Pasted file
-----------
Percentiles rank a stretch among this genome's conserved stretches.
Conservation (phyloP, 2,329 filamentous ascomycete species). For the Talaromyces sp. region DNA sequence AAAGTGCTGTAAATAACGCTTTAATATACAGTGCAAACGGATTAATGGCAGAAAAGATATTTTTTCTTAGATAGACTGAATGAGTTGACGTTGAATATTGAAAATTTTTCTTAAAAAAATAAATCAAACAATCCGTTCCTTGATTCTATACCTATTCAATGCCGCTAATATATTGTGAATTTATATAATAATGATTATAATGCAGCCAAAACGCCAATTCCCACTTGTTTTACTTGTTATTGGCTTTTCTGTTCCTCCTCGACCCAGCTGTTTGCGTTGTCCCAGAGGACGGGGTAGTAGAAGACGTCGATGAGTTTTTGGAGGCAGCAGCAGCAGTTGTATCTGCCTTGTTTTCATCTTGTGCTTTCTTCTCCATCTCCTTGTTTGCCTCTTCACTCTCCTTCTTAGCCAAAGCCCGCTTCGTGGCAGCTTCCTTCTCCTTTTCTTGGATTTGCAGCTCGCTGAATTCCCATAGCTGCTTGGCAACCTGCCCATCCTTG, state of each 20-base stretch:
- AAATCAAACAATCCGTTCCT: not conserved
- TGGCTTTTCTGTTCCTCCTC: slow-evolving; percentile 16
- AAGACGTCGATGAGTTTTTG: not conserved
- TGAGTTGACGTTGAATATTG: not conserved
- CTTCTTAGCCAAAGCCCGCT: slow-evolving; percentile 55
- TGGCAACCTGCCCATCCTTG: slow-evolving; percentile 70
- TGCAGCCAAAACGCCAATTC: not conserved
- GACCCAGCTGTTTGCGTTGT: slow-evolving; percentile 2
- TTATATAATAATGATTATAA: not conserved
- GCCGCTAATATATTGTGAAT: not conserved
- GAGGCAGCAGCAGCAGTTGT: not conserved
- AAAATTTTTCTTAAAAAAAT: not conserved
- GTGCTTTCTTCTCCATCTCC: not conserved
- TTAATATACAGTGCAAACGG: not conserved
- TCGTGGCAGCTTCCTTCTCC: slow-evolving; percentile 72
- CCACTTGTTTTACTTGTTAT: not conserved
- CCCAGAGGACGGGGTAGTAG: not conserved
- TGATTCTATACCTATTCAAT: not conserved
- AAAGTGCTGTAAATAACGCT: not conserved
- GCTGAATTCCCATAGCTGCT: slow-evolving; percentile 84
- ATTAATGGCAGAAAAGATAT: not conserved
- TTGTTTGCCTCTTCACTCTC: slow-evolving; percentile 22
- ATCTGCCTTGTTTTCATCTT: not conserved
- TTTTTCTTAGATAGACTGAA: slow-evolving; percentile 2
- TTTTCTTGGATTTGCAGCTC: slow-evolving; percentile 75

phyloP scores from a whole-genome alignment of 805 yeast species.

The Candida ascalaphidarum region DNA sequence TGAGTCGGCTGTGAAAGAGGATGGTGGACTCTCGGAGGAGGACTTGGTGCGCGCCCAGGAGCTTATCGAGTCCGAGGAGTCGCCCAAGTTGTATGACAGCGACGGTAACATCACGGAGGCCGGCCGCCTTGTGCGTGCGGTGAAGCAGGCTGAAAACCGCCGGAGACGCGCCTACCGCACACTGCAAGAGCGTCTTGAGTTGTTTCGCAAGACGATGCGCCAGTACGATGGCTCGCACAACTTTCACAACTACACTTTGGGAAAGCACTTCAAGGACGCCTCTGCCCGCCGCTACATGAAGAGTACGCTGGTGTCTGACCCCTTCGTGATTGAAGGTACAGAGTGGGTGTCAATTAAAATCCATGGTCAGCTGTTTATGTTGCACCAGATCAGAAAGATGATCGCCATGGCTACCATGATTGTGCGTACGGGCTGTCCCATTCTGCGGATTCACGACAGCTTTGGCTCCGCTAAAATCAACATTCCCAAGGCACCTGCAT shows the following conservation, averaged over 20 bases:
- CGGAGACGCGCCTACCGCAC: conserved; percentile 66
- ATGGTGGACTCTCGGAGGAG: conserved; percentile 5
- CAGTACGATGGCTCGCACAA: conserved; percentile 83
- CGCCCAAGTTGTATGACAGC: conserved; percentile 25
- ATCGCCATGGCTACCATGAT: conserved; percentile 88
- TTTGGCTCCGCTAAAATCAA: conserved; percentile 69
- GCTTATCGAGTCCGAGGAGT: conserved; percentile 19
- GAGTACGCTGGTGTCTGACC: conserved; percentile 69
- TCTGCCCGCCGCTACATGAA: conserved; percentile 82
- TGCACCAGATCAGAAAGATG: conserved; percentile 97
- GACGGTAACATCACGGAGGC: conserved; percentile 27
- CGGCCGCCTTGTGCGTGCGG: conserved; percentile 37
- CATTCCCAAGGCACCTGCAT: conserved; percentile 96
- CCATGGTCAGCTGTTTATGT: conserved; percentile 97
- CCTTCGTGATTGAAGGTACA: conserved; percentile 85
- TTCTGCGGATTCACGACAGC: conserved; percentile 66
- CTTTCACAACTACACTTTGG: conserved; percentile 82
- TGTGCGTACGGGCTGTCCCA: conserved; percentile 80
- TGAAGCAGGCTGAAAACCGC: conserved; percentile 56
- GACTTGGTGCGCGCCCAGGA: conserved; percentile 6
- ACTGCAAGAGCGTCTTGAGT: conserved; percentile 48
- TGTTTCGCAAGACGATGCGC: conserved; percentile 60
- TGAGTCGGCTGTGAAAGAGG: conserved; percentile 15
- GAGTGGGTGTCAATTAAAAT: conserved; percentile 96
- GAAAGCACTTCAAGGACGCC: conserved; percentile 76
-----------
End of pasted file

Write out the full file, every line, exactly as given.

Percentiles rank a stretch among this genome's conserved stretches.
Conservation (phyloP, 2,329 filamentous ascomycete species). For the Talaromyces sp. region DNA sequence AAAGTGCTGTAAATAACGCTTTAATATACAGTGCAAACGGATTAATGGCAGAAAAGATATTTTTTCTTAGATAGACTGAATGAGTTGACGTTGAATATTGAAAATTTTTCTTAAAAAAATAAATCAAACAATCCGTTCCTTGATTCTATACCTATTCAATGCCGCTAATATATTGTGAATTTATATAATAATGATTATAATGCAGCCAAAACGCCAATTCCCACTTGTTTTACTTGTTATTGGCTTTTCTGTTCCTCCTCGACCCAGCTGTTTGCGTTGTCCCAGAGGACGGGGTAGTAGAAGACGTCGATGAGTTTTTGGAGGCAGCAGCAGCAGTTGTATCTGCCTTGTTTTCATCTTGTGCTTTCTTCTCCATCTCCTTGTTTGCCTCTTCACTCTCCTTCTTAGCCAAAGCCCGCTTCGTGGCAGCTTCCTTCTCCTTTTCTTGGATTTGCAGCTCGCTGAATTCCCATAGCTGCTTGGCAACCTGCCCATCCTTG, state of each 20-base stretch:
- AAATCAAACAATCCGTTCCT: not conserved
- TGGCTTTTCTGTTCCTCCTC: slow-evolving; percentile 16
- AAGACGTCGATGAGTTTTTG: not conserved
- TGAGTTGACGTTGAATATTG: not conserved
- CTTCTTAGCCAAAGCCCGCT: slow-evolving; percentile 55
- TGGCAACCTGCCCATCCTTG: slow-evolving; percentile 70
- TGCAGCCAAAACGCCAATTC: not conserved
- GACCCAGCTGTTTGCGTTGT: slow-evolving; percentile 2
- TTATATAATAATGATTATAA: not conserved
- GCCGCTAATATATTGTGAAT: not conserved
- GAGGCAGCAGCAGCAGTTGT: not conserved
- AAAATTTTTCTTAAAAAAAT: not conserved
- GTGCTTTCTTCTCCATCTCC: not conserved
- TTAATATACAGTGCAAACGG: not conserved
- TCGTGGCAGCTTCCTTCTCC: slow-evolving; percentile 72
- CCACTTGTTTTACTTGTTAT: not conserved
- CCCAGAGGACGGGGTAGTAG: not conserved
- TGATTCTATACCTATTCAAT: not conserved
- AAAGTGCTGTAAATAACGCT: not conserved
- GCTGAATTCCCATAGCTGCT: slow-evolving; percentile 84
- ATTAATGGCAGAAAAGATAT: not conserved
- TTGTTTGCCTCTTCACTCTC: slow-evolving; percentile 22
- ATCTGCCTTGTTTTCATCTT: not conserved
- TTTTTCTTAGATAGACTGAA: slow-evolving; percentile 2
- TTTTCTTGGATTTGCAGCTC: slow-evolving; percentile 75

phyloP scores from a whole-genome alignment of 805 yeast species.

The Candida ascalaphidarum region DNA sequence TGAGTCGGCTGTGAAAGAGGATGGTGGACTCTCGGAGGAGGACTTGGTGCGCGCCCAGGAGCTTATCGAGTCCGAGGAGTCGCCCAAGTTGTATGACAGCGACGGTAACATCACGGAGGCCGGCCGCCTTGTGCGTGCGGTGAAGCAGGCTGAAAACCGCCGGAGACGCGCCTACCGCACACTGCAAGAGCGTCTTGAGTTGTTTCGCAAGACGATGCGCCAGTACGATGGCTCGCACAACTTTCACAACTACACTTTGGGAAAGCACTTCAAGGACGCCTCTGCCCGCCGCTACATGAAGAGTACGCTGGTGTCTGACCCCTTCGTGATTGAAGGTACAGAGTGGGTGTCAATTAAAATCCATGGTCAGCTGTTTATGTTGCACCAGATCAGAAAGATGATCGCCATGGCTACCATGATTGTGCGTACGGGCTGTCCCATTCTGCGGATTCACGACAGCTTTGGCTCCGCTAAAATCAACATTCCCAAGGCACCTGCAT shows the following conservation, averaged over 20 bases:
- CGGAGACGCGCCTACCGCAC: conserved; percentile 66
- ATGGTGGACTCTCGGAGGAG: conserved; percentile 5
- CAGTACGATGGCTCGCACAA: conserved; percentile 83
- CGCCCAAGTTGTATGACAGC: conserved; percentile 25
- ATCGCCATGGCTACCATGAT: conserved; percentile 88
- TTTGGCTCCGCTAAAATCAA: conserved; percentile 69
- GCTTATCGAGTCCGAGGAGT: conserved; percentile 19
- GAGTACGCTGGTGTCTGACC: conserved; percentile 69
- TCTGCCCGCCGCTACATGAA: conserved; percentile 82
- TGCACCAGATCAGAAAGATG: conserved; percentile 97
- GACGGTAACATCACGGAGGC: conserved; percentile 27
- CGGCCGCCTTGTGCGTGCGG: conserved; percentile 37
- CATTCCCAAGGCACCTGCAT: conserved; percentile 96
- CCATGGTCAGCTGTTTATGT: conserved; percentile 97
- CCTTCGTGATTGAAGGTACA: conserved; percentile 85
- TTCTGCGGATTCACGACAGC: conserved; percentile 66
- CTTTCACAACTACACTTTGG: conserved; percentile 82
- TGTGCGTACGGGCTGTCCCA: conserved; percentile 80
- TGAAGCAGGCTGAAAACCGC: conserved; percentile 56
- GACTTGGTGCGCGCCCAGGA: conserved; percentile 6
- ACTGCAAGAGCGTCTTGAGT: conserved; percentile 48
- TGTTTCGCAAGACGATGCGC: conserved; percentile 60
- TGAGTCGGCTGTGAAAGAGG: conserved; percentile 15
- GAGTGGGTGTCAATTAAAAT: conserved; percentile 96
- GAAAGCACTTCAAGGACGCC: conserved; percentile 76